Publication Year: 2014
The vision of the monastic life that emerges from Clarke’s close reading of monastic law codes challenges some of our most basic scholarly notions of what it meant to be a Buddhist monk or nun in India around the turn of the Common Era. Not only do we see thick narratives depicting monks and nuns continuing to interact and associate with their families, but some are described as leaving home for the religious life with their children, and some as married monastic couples. Clarke argues that renunciation with or as a family is tightly woven into the very fabric of Indian Buddhist renunciation and monasticisms.
Surveying the still largely uncharted terrain of Indian Buddhist monastic law codes preserved in Sanskrit, Tibetan, and Chinese, Clarke provides a comprehensive, pan-Indian picture of Buddhist monastic attitudes toward family. Whereas scholars have often assumed that monastic Buddhism must be anti-familial, he demonstrates that these assumptions were clearly not shared by the authors/redactors of Indian Buddhist monastic law codes. In challenging us to reconsider some of our most cherished assumptions concerning Indian Buddhist monasticisms, he provides a basis to rethink later forms of Buddhist monasticism such as those found in Central Asia, Kaśmīr, Nepal, and Tibet not in terms of corruption and decline but of continuity and development of a monastic or renunciant ideal that we have yet to understand fully.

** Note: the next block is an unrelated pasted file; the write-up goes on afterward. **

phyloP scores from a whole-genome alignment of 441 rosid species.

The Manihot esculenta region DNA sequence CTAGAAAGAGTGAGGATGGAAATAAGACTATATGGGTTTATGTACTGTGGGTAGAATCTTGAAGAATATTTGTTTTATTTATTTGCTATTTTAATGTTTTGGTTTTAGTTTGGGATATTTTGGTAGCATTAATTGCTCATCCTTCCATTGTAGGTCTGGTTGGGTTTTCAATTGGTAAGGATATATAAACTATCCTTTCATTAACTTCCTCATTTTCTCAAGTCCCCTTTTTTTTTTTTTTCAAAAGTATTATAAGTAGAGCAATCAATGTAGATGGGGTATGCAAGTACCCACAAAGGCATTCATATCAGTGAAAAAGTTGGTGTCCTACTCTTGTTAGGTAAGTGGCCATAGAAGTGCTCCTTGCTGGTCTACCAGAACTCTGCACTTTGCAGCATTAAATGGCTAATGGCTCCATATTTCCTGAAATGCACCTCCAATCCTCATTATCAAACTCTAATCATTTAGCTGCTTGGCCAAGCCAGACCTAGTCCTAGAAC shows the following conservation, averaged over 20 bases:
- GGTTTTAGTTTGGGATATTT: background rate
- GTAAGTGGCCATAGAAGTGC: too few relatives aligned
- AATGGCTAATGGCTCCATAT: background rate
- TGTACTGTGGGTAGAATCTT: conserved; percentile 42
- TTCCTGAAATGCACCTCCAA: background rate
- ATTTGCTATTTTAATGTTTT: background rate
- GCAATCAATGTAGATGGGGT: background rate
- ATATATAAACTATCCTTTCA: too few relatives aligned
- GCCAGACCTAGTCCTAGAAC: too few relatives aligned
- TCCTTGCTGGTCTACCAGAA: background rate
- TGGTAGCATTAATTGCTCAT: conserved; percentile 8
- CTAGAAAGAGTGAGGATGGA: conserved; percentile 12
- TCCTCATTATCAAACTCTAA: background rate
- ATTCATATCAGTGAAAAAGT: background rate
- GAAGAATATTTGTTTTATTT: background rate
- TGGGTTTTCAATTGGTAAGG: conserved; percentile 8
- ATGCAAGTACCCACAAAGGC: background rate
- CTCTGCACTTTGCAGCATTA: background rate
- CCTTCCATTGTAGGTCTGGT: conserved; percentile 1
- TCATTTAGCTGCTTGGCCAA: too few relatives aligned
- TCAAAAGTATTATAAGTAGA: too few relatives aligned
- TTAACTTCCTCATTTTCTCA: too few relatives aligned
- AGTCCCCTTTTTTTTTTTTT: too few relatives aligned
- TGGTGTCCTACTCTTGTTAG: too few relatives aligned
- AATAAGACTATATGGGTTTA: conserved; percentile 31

Published by: University of Hawai'i Press
Title Page, Copyright Page
This book would not have been possible without the generous support from the Henry Luce Foundation to Claremont McKenna College. Funding from the Luce Foundation allowed us to hold the conference “Negotiating the Global with the Local: Translating Christianity in Modern...
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Production Notes, Back Cover
Publication Year: 2014
OCLC Number: 881137479
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